New energy efficiency guidance to support upgrading of older traditional buildings

Guidance will lead to warmer, more energy efficient homes in pre-1940s housing stock in the Republic of Ireland, helping to address vacancy and revitalisation of towns and cities.
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Technical guidance will assist installers undertaking retrofitting works in historic buildings, particularly solid block houses.

Malcolm Noonan TD, Irish Minister of State for Nature, Heritage and Electoral Reform has launched new guidance to support energy upgrades in traditional buildings. Primarily aimed at the specifiers and installers of retrofitting projects, the guidance will also be of interest to owners, occupiers and other custodians of historic buildings – both residential and non-residential – who want to increase the comfort in these buildings while reducing their energy usage, energy bills and greenhouse gas emissions. The guidance will greatly assist in the regeneration of historic buildings in our towns, cities and countryside, enabling disused or underused buildings to be brought back into use.

He said: “We’re seeing lots of demand for renovations including energy upgrades to bring older building stock back into use. This guidance means that more of these types of buildings can now be brought up to better energy efficiency standards and in turn, make them more comfortable places to live.

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“As these types of buildings are often located in our towns and cities, this guidance can also help to support our efforts to revitalise town centres and address vacancy.

“By sensitively upgrading our historic buildings, we not only protect their architectural heritage value, but improve the comfort and quality of life for occupants and enable vacant properties to be brought back into use. In addition, we can reduce the energy use of these buildings which is an important step in meeting our climate targets.”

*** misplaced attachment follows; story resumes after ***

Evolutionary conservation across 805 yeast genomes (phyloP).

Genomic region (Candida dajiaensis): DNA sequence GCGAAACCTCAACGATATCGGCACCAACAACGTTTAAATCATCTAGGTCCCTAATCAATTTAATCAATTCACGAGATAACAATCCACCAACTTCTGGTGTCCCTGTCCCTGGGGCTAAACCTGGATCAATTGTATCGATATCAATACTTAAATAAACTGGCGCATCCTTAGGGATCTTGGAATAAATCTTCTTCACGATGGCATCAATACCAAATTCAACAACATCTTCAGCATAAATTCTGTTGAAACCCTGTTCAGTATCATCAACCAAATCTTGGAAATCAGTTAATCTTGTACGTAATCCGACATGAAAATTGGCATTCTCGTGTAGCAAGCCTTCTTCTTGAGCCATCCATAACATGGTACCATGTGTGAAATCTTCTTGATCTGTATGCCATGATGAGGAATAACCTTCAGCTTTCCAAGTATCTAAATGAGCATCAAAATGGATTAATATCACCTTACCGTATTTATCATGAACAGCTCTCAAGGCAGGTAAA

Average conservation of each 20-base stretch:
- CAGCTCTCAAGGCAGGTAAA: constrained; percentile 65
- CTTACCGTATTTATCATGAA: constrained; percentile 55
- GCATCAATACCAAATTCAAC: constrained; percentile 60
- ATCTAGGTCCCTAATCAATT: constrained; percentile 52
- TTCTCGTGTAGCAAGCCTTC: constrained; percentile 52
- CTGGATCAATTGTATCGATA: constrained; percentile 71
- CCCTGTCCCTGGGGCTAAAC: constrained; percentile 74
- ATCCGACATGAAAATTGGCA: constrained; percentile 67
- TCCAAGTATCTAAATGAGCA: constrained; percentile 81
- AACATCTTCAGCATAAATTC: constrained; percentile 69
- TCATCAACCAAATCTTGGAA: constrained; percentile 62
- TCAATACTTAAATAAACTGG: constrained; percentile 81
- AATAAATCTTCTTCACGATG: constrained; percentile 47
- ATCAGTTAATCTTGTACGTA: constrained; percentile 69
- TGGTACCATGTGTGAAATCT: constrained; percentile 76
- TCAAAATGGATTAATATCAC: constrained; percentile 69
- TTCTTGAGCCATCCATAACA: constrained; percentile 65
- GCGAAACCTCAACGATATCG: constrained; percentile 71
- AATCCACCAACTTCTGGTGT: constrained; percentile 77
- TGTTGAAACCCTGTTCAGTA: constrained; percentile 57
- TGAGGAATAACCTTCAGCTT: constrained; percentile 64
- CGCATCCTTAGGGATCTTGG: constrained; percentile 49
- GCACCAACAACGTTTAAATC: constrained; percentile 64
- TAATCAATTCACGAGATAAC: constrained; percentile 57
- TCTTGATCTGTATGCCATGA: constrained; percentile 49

The guidance will assist specifiers and installers by providing practical advice on how to make the right decisions when undertaking retrofitting works to traditional buildings.

It explains how these buildings work, how to assess their performance and how to plan for climate change.

Advice is given on options for upgrading the different elements of the building fabric, and what to take into consideration when upgrading existing services or choosing a new energy system, including renewable energy, for a traditional building.

In Ireland, traditional buildings are built with solid, load-bearing masonry walls, single-glazed windows and timber-framed roofs.

This type of construction was used in the majority of buildings built in this country before c 1940 and forms a significant component of our built environment.

Traditional buildings form the core of our cities and towns, and populate the countryside. They can be landmark buildings of high heritage significance, simple single-family dwellings and any building type in between.

Their continued existence as the backdrop to our everyday lives plays a key role in our cultural heritage, our identity and sense of place.

Special care is required when undertaking building or energy upgrade work to building stock of this nature.

The guidance will assist the custodians of traditional buildings in increasing energy efficiency in ways that protects the character of the buildings while also avoiding potential damage to the fabric of the buildings and the health of their occupants.

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